57. 60. Nazi policies <ul><li>Economic and social policies were quite effective </li></ul><ul><ul><li>Public works projects </li></ul></ul><ul><ul><li>Military build up (in violation of Treaty of Versailles) </li></ul></ul><ul><ul><li>Encourages women to leave work, lowering unemployment and rising living standards </li></ul></ul><ul><li>Along with these apparent success Hitler and Mussolini limit the freedoms of individuals in their country </li></ul>
    58. 61. <ul><li>Hitler’s popularity came in large part from the German people’s belief that economic well-being outweighed a loss of liberty </li></ul>Hitler’s Popularity
    59. 62. <ul><li>Played on national pride to be a world power again (rallies) pushes forth desire for “living space” (Lebensraum). Unify German speaking peoples (remember, Nationalism can be a unifying OR dividing force.) </li></ul>
    60. 63. National Pride <ul><li>Hitler began a youth movement </li></ul><ul><li>Preached propaganda to the youth </li></ul><ul><li>How young did he start? </li></ul>
    61. 64. A Nazi Baptism?
    62. 65. Nationalism <ul><li>This was a driving force in the 19 th and 20 th centuries but it was quite different in Europe and Japan than in its colonies </li></ul><ul><li>In Europe and Japan it fueled extreme racism, fascism, and domination. </li></ul><ul><li>Becomes synonymous with national expansion and conquest of other peoples </li></ul><ul><li>In the colonies it meant self-determination, the ability to free the nation from rule by another and determine one’s own destiny. National pride = National sovereignty </li></ul>
    63. 66. The Rome-Berlin-Tokyo Axis is created Joined together as western democracies appeared weak to fight Soviet communism and not to interfere with one another’s expansion
    64. 67. The world would revolve around the “axis” of these countries Looking at the cartoon which country portrayed the most influential of the 3? How can you tell?
    65. 68. How does this reflect the nationalist policies of these three countries?
    66. 69. Road to War <ul><li>As we have seen: </li></ul><ul><li>Japan invades China </li></ul><ul><ul><li>Leads to the Sino-Japanese war </li></ul></ul><ul><li>Italy Invades Ethiopia </li></ul><ul><li>Now what about Germany??? </li></ul>
    67. 70. Spanish Civil War: Test run for new weapons <ul><li>Italy & German aid (The fascist military general) in Spain during their civil war </li></ul><ul><li>No defense from Britain or France </li></ul><ul><li>Brings Franco to power </li></ul><ul><li>Opportunity to test new types of weapons – Blitzkrieg </li></ul><ul><li>This new type of war very different from WWI Trench warfare </li></ul><ul><ul><li>Long periods of relative inaction </li></ul></ul><ul><ul><li>Followed by sharp thrusts of great power </li></ul></ul>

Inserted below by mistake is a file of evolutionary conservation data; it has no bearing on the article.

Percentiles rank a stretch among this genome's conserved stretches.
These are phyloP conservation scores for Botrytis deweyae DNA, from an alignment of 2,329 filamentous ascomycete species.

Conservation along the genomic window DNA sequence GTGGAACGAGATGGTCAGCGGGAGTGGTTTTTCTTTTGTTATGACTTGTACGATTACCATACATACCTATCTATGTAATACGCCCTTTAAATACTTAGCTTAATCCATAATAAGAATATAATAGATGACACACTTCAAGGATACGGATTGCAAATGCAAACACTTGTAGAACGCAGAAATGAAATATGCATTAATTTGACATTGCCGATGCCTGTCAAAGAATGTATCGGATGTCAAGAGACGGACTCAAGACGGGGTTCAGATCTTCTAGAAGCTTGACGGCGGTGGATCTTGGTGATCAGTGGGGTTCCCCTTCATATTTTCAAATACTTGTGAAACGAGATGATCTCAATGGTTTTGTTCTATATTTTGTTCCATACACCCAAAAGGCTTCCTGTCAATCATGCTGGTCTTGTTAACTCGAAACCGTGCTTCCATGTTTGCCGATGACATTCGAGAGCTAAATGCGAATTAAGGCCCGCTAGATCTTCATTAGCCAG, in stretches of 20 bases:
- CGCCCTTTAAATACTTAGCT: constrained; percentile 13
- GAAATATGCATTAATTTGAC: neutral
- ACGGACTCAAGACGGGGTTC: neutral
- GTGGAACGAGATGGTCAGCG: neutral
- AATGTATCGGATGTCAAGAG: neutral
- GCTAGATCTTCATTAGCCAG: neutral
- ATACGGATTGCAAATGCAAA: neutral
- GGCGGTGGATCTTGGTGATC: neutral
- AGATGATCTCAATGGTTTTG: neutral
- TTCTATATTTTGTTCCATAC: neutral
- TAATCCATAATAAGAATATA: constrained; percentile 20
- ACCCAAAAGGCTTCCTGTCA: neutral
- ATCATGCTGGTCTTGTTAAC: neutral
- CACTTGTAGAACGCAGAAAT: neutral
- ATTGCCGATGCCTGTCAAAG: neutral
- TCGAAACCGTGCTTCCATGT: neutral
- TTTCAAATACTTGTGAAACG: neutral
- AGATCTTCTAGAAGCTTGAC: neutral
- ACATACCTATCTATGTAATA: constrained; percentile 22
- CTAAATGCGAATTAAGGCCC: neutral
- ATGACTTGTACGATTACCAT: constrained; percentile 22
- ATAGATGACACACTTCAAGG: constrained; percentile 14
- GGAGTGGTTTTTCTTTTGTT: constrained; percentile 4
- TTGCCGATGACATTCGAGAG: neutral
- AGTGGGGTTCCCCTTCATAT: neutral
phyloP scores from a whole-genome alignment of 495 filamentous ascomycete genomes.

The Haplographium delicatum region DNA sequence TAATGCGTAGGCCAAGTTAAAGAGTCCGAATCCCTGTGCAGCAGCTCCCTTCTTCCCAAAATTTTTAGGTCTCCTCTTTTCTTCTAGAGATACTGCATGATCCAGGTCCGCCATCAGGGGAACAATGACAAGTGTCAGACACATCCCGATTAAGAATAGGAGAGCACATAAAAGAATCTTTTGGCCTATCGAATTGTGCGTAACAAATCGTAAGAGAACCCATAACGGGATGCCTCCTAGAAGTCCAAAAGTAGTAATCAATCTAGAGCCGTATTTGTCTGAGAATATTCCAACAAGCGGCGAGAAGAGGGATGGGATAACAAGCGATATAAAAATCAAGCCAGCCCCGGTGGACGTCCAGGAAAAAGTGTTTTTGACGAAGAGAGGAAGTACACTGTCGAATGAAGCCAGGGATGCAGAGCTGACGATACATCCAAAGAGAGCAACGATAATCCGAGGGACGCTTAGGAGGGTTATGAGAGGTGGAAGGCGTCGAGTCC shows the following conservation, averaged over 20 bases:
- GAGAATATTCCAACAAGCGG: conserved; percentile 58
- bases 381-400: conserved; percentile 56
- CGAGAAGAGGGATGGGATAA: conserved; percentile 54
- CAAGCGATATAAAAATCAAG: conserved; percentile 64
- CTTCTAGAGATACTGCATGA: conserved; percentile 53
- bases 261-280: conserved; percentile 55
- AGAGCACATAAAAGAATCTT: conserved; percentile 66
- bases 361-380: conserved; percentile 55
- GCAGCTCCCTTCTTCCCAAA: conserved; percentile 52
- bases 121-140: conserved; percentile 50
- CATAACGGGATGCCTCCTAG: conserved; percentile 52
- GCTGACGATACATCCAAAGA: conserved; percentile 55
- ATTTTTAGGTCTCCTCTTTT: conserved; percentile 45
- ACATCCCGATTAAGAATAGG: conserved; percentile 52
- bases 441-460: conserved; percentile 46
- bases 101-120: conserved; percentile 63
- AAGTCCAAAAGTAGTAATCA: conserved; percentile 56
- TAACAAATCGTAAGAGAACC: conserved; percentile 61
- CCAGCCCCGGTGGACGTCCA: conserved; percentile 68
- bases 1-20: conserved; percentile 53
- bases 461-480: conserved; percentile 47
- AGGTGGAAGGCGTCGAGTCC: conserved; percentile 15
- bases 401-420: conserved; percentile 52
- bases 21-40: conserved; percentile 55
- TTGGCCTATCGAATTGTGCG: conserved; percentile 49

68. 71. Guernica <ul><li>On April 27th, 1937, unprecedented atrocities are perpetrated on behalf of Franco against the civilian population of a little Basque village in northern Spain. Chosen for bombing practice by Hitler's burgeoning war machine, the hamlet is pounded with high-explosive and incendiary bombs for over three hours. Townspeople are cut down as they run from the crumbling buildings. Guernica burns for three days. 1,600 civilians are killed or wounded. </li></ul><ul><li>It is modern art's most powerful antiwar statement... What was the most powerful antiwar novel to this date? </li></ul>
    69. 72. Guernica Guernica challenges our notions of warfare as heroic and exposes it as a brutal act of self-destruction. Guernica remains ambiguous. When asked to explain his symbolism, Picasso remarked, &quot;It isn't up to the painter to define the symbols. Otherwise it would be better if he wrote them out in so many words! The public who look at the picture must interpret the symbols as they understand them
    70. 73. But Hitler was amassing his troops. Preparing his new lightning war “Blitzkrieg”